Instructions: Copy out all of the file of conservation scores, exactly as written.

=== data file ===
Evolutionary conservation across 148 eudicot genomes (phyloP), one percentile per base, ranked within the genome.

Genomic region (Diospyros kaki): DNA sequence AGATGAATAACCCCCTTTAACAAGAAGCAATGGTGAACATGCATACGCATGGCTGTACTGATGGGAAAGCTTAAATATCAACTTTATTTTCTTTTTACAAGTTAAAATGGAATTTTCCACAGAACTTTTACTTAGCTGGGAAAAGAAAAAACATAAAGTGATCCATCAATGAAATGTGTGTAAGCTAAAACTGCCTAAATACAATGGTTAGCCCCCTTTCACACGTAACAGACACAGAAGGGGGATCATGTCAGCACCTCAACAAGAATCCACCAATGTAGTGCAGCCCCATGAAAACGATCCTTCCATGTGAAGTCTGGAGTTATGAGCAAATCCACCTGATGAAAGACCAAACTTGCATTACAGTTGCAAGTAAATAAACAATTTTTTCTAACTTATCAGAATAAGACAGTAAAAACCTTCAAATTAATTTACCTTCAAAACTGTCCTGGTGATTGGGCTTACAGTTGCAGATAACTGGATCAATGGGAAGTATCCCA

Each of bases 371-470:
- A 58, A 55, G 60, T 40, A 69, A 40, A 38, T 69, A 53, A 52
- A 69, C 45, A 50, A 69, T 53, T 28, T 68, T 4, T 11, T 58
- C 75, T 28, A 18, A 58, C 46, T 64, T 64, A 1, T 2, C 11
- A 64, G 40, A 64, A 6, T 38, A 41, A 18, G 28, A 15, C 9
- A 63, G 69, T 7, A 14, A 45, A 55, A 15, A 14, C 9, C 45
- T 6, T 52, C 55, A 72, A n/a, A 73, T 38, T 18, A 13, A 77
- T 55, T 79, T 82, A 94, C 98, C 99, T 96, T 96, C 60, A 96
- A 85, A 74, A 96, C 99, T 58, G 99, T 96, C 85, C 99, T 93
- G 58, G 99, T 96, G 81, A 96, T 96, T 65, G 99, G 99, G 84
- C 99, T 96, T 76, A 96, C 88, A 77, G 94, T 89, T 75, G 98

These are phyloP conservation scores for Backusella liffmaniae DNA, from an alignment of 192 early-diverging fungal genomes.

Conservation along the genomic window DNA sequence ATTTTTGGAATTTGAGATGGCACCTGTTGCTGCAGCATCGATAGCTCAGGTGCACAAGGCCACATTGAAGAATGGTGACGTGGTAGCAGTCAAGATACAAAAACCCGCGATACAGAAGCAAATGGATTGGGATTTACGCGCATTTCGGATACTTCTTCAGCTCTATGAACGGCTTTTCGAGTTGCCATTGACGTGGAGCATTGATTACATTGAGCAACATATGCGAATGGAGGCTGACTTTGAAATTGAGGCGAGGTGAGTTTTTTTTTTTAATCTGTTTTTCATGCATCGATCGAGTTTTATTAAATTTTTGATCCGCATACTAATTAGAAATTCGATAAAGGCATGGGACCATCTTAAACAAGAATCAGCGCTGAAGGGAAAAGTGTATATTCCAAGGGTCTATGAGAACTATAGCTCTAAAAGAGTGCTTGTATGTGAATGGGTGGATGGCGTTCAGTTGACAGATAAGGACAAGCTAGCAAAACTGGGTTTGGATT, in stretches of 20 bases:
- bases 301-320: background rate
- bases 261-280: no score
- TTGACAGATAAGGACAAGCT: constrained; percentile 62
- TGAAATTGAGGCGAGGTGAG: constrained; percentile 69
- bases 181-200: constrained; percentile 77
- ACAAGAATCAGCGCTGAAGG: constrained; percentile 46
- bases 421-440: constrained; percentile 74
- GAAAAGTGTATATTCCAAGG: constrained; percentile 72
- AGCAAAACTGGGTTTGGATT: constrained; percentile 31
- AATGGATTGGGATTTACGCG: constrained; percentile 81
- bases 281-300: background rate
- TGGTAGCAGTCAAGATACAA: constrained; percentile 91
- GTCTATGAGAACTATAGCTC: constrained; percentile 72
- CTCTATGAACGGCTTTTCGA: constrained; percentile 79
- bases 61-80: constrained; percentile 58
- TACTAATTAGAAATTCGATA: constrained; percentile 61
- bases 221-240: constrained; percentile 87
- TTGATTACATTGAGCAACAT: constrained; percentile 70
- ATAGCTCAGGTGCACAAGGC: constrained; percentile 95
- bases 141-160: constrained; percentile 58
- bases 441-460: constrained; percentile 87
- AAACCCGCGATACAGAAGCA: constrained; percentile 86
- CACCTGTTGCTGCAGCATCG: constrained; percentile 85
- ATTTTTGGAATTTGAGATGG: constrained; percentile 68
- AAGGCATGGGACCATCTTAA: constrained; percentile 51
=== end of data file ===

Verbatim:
Evolutionary conservation across 148 eudicot genomes (phyloP), one percentile per base, ranked within the genome.

Genomic region (Diospyros kaki): DNA sequence AGATGAATAACCCCCTTTAACAAGAAGCAATGGTGAACATGCATACGCATGGCTGTACTGATGGGAAAGCTTAAATATCAACTTTATTTTCTTTTTACAAGTTAAAATGGAATTTTCCACAGAACTTTTACTTAGCTGGGAAAAGAAAAAACATAAAGTGATCCATCAATGAAATGTGTGTAAGCTAAAACTGCCTAAATACAATGGTTAGCCCCCTTTCACACGTAACAGACACAGAAGGGGGATCATGTCAGCACCTCAACAAGAATCCACCAATGTAGTGCAGCCCCATGAAAACGATCCTTCCATGTGAAGTCTGGAGTTATGAGCAAATCCACCTGATGAAAGACCAAACTTGCATTACAGTTGCAAGTAAATAAACAATTTTTTCTAACTTATCAGAATAAGACAGTAAAAACCTTCAAATTAATTTACCTTCAAAACTGTCCTGGTGATTGGGCTTACAGTTGCAGATAACTGGATCAATGGGAAGTATCCCA

Each of bases 371-470:
- A 58, A 55, G 60, T 40, A 69, A 40, A 38, T 69, A 53, A 52
- A 69, C 45, A 50, A 69, T 53, T 28, T 68, T 4, T 11, T 58
- C 75, T 28, A 18, A 58, C 46, T 64, T 64, A 1, T 2, C 11
- A 64, G 40, A 64, A 6, T 38, A 41, A 18, G 28, A 15, C 9
- A 63, G 69, T 7, A 14, A 45, A 55, A 15, A 14, C 9, C 45
- T 6, T 52, C 55, A 72, A n/a, A 73, T 38, T 18, A 13, A 77
- T 55, T 79, T 82, A 94, C 98, C 99, T 96, T 96, C 60, A 96
- A 85, A 74, A 96, C 99, T 58, G 99, T 96, C 85, C 99, T 93
- G 58, G 99, T 96, G 81, A 96, T 96, T 65, G 99, G 99, G 84
- C 99, T 96, T 76, A 96, C 88, A 77, G 94, T 89, T 75, G 98

These are phyloP conservation scores for Backusella liffmaniae DNA, from an alignment of 192 early-diverging fungal genomes.

Conservation along the genomic window DNA sequence ATTTTTGGAATTTGAGATGGCACCTGTTGCTGCAGCATCGATAGCTCAGGTGCACAAGGCCACATTGAAGAATGGTGACGTGGTAGCAGTCAAGATACAAAAACCCGCGATACAGAAGCAAATGGATTGGGATTTACGCGCATTTCGGATACTTCTTCAGCTCTATGAACGGCTTTTCGAGTTGCCATTGACGTGGAGCATTGATTACATTGAGCAACATATGCGAATGGAGGCTGACTTTGAAATTGAGGCGAGGTGAGTTTTTTTTTTTAATCTGTTTTTCATGCATCGATCGAGTTTTATTAAATTTTTGATCCGCATACTAATTAGAAATTCGATAAAGGCATGGGACCATCTTAAACAAGAATCAGCGCTGAAGGGAAAAGTGTATATTCCAAGGGTCTATGAGAACTATAGCTCTAAAAGAGTGCTTGTATGTGAATGGGTGGATGGCGTTCAGTTGACAGATAAGGACAAGCTAGCAAAACTGGGTTTGGATT, in stretches of 20 bases:
- bases 301-320: background rate
- bases 261-280: no score
- TTGACAGATAAGGACAAGCT: constrained; percentile 62
- TGAAATTGAGGCGAGGTGAG: constrained; percentile 69
- bases 181-200: constrained; percentile 77
- ACAAGAATCAGCGCTGAAGG: constrained; percentile 46
- bases 421-440: constrained; percentile 74
- GAAAAGTGTATATTCCAAGG: constrained; percentile 72
- AGCAAAACTGGGTTTGGATT: constrained; percentile 31
- AATGGATTGGGATTTACGCG: constrained; percentile 81
- bases 281-300: background rate
- TGGTAGCAGTCAAGATACAA: constrained; percentile 91
- GTCTATGAGAACTATAGCTC: constrained; percentile 72
- CTCTATGAACGGCTTTTCGA: constrained; percentile 79
- bases 61-80: constrained; percentile 58
- TACTAATTAGAAATTCGATA: constrained; percentile 61
- bases 221-240: constrained; percentile 87
- TTGATTACATTGAGCAACAT: constrained; percentile 70
- ATAGCTCAGGTGCACAAGGC: constrained; percentile 95
- bases 141-160: constrained; percentile 58
- bases 441-460: constrained; percentile 87
- AAACCCGCGATACAGAAGCA: constrained; percentile 86
- CACCTGTTGCTGCAGCATCG: constrained; percentile 85
- ATTTTTGGAATTTGAGATGG: constrained; percentile 68
- AAGGCATGGGACCATCTTAA: constrained; percentile 51